Kristina O'Hara has no regrets about spurning soccer career as Commonwealth Games loom
BOXING or soccer? At 14, Kristina O’Hara had a choice to make. Nottingham Forest had been sniffing around the teak tough full-back spotted taking no prisoners during her days at St Louise’s College.
“If the ball came near me I just kicked it away, and made sure no-one got past me,” she smiles modestly.
But the Forest scouts must have seen something in O’Hara as she was soon invited over to Nottingham for trials. Had that offer come 12 months earlier, she might have gone.
The fight game, though, was beginning to tighten its grip. What started out as a bit of fun was now becoming a more serious endeavour, with O’Hara suddenly in the frame for international action as she progressed through the ranks.
Boxing or soccer? There was only ever going to be one winner.
“That was the year when I was starting to take boxing a bit more serious, getting a few more fights because I was moving up in weight and getting older.
“I had a choice to make but I never went for a trial. That was the football door closed, but the door to boxing was just starting to open. I was only playing football for fun and that was a wee bit serious for what I wanted to do at the time.
“But I was always sporty - I played a bit of camogie and a bit of basketball for the school too. I was into everything.”
Boxing wasn’t on the radar initially, until a chance visit to the local youth club, which just happened to be inside Emerald Boxing Club in Lenadoon.
“I was probably about 11, me and my friend Nicola went in just to mess about really, to have a laugh and beat up all the wee lads,” says O’Hara, laughing.
“For whatever reason I just fell in love with it the first time I went in. I don’t know what it was, but seeing how hard all the lads were training really got me.
“Harry Murray was the coach at the time and he obviously saw I was able to pick things up quickly. Nicola never came back, but the next day I went back on my own…”
Weighing only 29 kilos, O’Hara had to be patient as she waited for her first fight, but once she finally got between the ropes it felt like home.
Boxing at 48kg, she won gold at the European Union Junior Championships in Hungary in 2013 and followed that up with silver at the European Youths in Italy a year later.
The world was at her fists, or so she thought. But the step up to senior level, and an Irish Elite final showdown with veteran Ceire Smith, provided a “wake-up call” that caused O’Hara to redraw her future plans.
“As soon as that fight was finished, I knew then it was time - this is it. This is where my choices have to be made.
“I knew I couldn’t be getting into the ring in the National Stadium and getting beat like that. It was a close fight, a good fight, but she wanted it way more. Her strength, speed… everything was better than me. I knew that even before getting in.
“So I knew from there I had to step it up. Don’t get me wrong, I loved that fight. Even watching it back now, I still love it. It’s because of that fight I’m the boxer I am now.”
After relocating to St John Bosco and setting out a plan with coach Gerard McCafferty, O’Hara took a year away from the ring – with the ultimate aim to come back better than ever.
She was sparring against Christina McMahon, then WBC world bantamweight champion, who was travelling from Monaghan to Belfast for good, competitive rounds.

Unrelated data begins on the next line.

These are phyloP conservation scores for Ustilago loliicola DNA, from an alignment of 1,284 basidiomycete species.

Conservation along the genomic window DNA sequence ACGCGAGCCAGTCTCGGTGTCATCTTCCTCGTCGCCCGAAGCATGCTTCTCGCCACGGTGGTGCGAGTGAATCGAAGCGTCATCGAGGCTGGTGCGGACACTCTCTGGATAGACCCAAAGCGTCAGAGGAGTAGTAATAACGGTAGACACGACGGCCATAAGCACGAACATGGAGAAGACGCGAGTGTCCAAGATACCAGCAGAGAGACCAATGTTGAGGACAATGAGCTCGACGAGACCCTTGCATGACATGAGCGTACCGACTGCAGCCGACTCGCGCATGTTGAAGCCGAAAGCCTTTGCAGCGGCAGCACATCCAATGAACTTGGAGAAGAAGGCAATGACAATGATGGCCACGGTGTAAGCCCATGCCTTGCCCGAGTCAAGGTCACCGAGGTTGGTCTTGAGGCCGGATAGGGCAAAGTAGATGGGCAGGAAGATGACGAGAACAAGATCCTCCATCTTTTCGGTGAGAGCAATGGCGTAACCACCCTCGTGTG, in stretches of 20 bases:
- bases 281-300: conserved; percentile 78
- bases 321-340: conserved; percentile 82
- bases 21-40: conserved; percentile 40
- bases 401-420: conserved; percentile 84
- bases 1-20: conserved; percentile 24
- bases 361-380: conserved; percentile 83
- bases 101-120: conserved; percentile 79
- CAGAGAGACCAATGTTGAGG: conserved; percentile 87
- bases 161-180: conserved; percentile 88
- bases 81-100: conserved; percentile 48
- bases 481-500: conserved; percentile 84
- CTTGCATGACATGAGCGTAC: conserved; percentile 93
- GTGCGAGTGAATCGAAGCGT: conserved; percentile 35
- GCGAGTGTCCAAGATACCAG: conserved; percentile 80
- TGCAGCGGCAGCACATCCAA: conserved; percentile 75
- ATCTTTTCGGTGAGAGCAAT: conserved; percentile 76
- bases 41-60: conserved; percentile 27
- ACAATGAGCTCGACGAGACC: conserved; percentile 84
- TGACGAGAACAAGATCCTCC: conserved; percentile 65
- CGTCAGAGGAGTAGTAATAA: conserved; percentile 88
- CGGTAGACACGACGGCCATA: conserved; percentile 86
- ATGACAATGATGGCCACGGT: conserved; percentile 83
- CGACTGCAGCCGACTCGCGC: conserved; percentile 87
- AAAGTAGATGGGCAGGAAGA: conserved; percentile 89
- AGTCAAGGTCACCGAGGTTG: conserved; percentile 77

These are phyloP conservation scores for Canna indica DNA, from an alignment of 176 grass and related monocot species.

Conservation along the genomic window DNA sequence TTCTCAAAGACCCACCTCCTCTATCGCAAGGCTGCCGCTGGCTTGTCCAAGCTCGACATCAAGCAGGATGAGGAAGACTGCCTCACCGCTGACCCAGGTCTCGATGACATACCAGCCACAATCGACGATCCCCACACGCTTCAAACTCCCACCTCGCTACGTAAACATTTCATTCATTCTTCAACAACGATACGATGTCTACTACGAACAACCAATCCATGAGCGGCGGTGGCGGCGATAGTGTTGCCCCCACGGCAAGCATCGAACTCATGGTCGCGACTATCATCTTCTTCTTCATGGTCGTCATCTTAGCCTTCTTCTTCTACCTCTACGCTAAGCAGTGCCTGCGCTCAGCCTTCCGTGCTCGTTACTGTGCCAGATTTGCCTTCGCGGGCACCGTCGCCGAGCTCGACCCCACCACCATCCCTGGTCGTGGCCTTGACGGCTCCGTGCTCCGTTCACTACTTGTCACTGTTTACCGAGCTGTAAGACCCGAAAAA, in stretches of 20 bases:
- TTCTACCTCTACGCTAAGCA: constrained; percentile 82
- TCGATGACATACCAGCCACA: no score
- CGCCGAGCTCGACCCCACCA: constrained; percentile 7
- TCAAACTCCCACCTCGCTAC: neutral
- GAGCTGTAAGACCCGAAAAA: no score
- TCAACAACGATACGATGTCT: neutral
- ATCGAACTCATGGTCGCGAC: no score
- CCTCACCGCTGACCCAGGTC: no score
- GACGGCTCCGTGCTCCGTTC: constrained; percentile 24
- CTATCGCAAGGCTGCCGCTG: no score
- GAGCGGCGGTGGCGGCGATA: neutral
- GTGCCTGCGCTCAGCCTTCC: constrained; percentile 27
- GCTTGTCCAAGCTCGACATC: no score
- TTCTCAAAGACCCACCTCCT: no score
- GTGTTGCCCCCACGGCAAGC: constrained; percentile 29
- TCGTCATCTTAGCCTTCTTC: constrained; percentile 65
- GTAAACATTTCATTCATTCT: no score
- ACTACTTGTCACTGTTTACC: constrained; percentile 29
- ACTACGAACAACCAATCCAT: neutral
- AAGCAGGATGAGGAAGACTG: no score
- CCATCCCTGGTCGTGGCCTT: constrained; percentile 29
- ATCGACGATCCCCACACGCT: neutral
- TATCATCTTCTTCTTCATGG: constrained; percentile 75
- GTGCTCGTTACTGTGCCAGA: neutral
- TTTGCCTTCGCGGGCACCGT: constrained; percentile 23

By the time O’Hara entered the national elites for a second time, at the start of 2017, she was ready. Shannon Sweeney was toppled in the final and, after competing at last summer’s European Union Championships, the Commonwealth Games loomed large on the horizon.
And when the 22-year-old convincingly saw off Chloe Fleck in the 48kg final of the Ulster Elites last November, Gold Coast dreams suddenly became reality.
O’Hara knows she has ground to make up in terms of international experience compared to some of her team-mates, admitting that the pre-Games training camp has been an eye opener.
“Even watching them training, they’re all so focused,” she says.
“I’ve competed at Worlds and Europeans but these guys have all competed regularly at elite international level. I haven’t really.
“The Europeans were in August, and that was my first international as a senior. There’s a big difference in strength, power and maturity levels, but I now feel I’m ready.”
And what about the soccer – does she ever regret not taking that opportunity when it presented itself?
“Not at all,” she laughs.
“Funny enough a few months ago I went and did a few training sessions with the Cliftonville senior team because Gerard knows one of their players, Billie Simpson.
“And then [Northern Ireland captain] Marissa Callaghan, who works up here at Jordanstown, was saying to me to get back into it after the Commonwealth Games is over.
“So you never know, it might be something I look into - but for now I’ll just stick to the boxing.”
DANGER IN THE DRAW
48kg: Mary Kom (India)
THIS is the first time the 48kg weight class has been open to women at the Commonwealths, and Indian legend Kom is undoubtedly the big name in the draw. A five time world champion, a 2012 Olympic bronze medallist, her life story has even been turned into a Bollywood movie. The 35-year-old was in Ireland last September and boxed Kristina O’Hara in a test match at the National Stadium
IN TOMORROW’S IRISH NEWS
Sixteen years after brother Cathal competed at the Commonwealth Games in Manchester, Stephen McMonagle gets ready to follow in his footsteps